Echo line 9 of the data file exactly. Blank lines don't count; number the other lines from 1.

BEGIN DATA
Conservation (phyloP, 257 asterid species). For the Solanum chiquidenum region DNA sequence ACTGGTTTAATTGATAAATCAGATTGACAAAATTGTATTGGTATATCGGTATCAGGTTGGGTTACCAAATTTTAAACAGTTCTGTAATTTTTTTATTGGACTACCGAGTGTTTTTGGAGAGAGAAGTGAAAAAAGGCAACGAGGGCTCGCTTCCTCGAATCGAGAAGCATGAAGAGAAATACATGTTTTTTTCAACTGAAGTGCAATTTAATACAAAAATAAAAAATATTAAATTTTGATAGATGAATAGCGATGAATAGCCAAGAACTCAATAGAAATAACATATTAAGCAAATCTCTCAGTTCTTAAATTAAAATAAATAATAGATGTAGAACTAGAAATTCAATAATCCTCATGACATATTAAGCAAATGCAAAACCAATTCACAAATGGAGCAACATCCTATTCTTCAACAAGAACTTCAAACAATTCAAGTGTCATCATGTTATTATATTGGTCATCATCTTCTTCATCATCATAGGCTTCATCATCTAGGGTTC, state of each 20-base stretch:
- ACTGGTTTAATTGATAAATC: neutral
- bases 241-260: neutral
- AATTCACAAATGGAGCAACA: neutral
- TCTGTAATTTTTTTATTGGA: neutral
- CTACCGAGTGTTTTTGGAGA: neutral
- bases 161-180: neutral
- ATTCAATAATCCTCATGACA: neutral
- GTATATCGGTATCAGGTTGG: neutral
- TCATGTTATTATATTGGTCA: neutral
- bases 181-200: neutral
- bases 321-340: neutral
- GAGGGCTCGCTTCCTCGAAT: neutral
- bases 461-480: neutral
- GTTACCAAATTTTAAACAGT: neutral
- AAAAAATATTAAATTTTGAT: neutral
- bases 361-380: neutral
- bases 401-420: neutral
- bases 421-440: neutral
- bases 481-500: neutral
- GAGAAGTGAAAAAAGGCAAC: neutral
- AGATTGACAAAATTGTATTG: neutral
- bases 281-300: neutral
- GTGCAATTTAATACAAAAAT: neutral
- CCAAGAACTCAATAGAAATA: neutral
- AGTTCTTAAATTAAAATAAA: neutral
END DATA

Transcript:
- GTATATCGGTATCAGGTTGG: neutral